Thursday, November 27, 2008

Spanish Fork, Utah

Spanish Fork, Utah, the first permanent Icelandic settlement in North America
The Franciscan Friars named Silvestre Valez de Escalante and Francisco Atanasio de Dominguez were some of the first explorers to pass through the Spanish Fork area. The priests were in quest of a direct route from Santa Fe, New Mexico, to Monterey, California. After traveling down Spanish Fork Canyon they camped somewhere near the present day city limits on September 23, 1776.
Many years later the name "Spanish Fork" appeared on John C. Fremont's map of the area published in 1845. This was two years before the Mormons settled in Utah, and five years before there were any settlers in Palmyra. Spanish Fork originally began as an outgrowth of Palmyra, but as the community developed, Palmyra diminished and became the northwest suburb of Spanish Fork. In the early days, both settlements existed with one fort, Fort St. Luke.
In all likelihood, the name "Spanish Fork" was derived from the fact that the route of the Taos trappers during the early part of the 1800's followed the canyon and the river. The indigenous population of Spanish Fork was composed of members of the Ute Indian tribe. They had no permanent villages due to their nomadic nature. Because these Indians ate so many fish, they were also known as the "water Indians".
In the winter of 1850-51 a few families settled along the Spanish Fork River. By the end of 1852 the population along the river had grown to over 100 families. In 1854 a fort was built in Spanish Fork to meet the needs of existing settlers. On 17 January 1855 Spanish Fork was incorporated as a city. In September of that year, the first Icelandic immigrants; Samuel Bjarnason, Margrét Gísladóttir, and Helga Jónsdóttir arrived in Utah, they were directed by Brigham Young to the city of Spanish Fork. From these first Icelandic pioneers nearly four hundred Icelanders emigrated to Utah by 1914, most settling in Spanish Fork.
By 1860, the population had grown to 1,069. Spanish Fork inhabitants were of Irish, English, Scottish, Welsh, Danish and Icelandic descent. In ten years the population had reached 1,450. The first commercial industry was a saw mill which began operation in 1858. One year later the first flour mill opened its doors for business. The business group known as the Spanish Fork Mercantile was opened on February 11, 1883; the association was similar in function to the modern day Chamber of Commerce.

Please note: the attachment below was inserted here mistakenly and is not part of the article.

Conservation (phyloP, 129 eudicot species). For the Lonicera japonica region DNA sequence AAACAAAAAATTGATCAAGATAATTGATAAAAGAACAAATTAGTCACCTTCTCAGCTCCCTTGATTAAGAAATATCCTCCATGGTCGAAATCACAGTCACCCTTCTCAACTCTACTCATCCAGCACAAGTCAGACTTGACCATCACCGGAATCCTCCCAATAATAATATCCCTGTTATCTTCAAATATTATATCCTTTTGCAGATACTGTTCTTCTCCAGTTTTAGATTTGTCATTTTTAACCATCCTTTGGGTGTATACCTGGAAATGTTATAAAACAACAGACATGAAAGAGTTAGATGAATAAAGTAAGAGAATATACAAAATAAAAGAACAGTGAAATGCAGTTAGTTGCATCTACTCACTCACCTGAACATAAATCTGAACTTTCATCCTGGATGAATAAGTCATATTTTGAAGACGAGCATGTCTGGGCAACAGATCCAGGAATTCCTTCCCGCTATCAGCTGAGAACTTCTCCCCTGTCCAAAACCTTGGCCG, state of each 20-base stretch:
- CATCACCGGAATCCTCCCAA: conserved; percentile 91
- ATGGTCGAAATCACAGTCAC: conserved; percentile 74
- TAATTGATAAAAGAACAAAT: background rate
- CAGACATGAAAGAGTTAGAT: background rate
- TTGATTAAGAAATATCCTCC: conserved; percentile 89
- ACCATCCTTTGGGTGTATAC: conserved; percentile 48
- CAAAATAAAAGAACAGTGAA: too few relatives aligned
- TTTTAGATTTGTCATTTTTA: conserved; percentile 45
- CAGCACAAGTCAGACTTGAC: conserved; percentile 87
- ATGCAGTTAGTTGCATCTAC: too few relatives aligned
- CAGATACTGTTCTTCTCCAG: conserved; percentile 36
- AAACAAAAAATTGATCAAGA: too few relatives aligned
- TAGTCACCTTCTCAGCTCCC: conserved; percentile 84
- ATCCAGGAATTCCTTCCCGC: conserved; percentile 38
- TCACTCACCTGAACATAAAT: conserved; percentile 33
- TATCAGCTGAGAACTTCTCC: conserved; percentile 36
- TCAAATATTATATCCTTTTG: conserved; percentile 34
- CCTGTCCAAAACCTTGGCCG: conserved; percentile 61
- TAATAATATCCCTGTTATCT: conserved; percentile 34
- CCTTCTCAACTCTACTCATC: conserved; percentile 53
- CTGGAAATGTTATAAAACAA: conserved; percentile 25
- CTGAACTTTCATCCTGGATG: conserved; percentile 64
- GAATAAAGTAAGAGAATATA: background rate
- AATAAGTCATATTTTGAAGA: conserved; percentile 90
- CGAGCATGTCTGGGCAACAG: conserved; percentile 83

Spanish Fork is part of the county of Utah in the state of Utah. Utah County is located 44 miles south of Salt Lake City, Utah. The name "Utah" comes from the Native American "Ute" tribe and means 'people of the mountains'. Utah County: Apparently anglicized form the word Yuta, which is what the Spanish Explores called the Ute Indians. It is called Utah Valley because mountains frame the county on both sides. Utah is the 2nd largest county, in terms of population, in the state.
Average Elevation of Utah County is between 4300-4700 feet above sea level. The highest points in Utah County are Mount Nebo, south of Spanish Fork at 11,928 feet and Mount Timpanogos at 11,750 feet to the north. On the eastern side of Spanish Fork is one of the most beautiful mountains of the Wasatch Mountains range, the official maps call it Mount Flonette, but earlier inhabitants of the area called it Sierra Bonita. Sierra Bonita means beautiful mountain. Sierra Bonita is also the name for this mountain found in the novel Paradise Reclaimed by Halldor Laxness.


john said...

I'm an desendent of lofter johnson
with family history and photos .
looking to trade info and photo with other desendents.
get in touch
John Johnson

Charlene said...

I too am a descendent of Lofter Johnson. I would love to get in contact with you! I am just beginning in this line so I have virtually nothing. You sound like an answer to my prayers. Please contact me at

Angel Johnson-Nelson said...


I would be interested in sharing what info I have on our great-great-great grandfather Loftur and others, as well as current relatives in Iceland. Contact me at

Scott Lewis said...

Any information locally of my Great-Great Grandmother, Ingibjorg Johnson( Arnisdottir), married to Einer Johnson and passed away here in Spanish Fork in 1913 would be wonderful! (Please excuse the spelling if I was not spot on with names.....)\
Living here in Spanish Fork now.
Her daughter was Christina Olson married to Robert Olson, and my Grandmother born here in 1905 was Esther Olson(Kraus) If help is out there, please let me know~~~ Thanks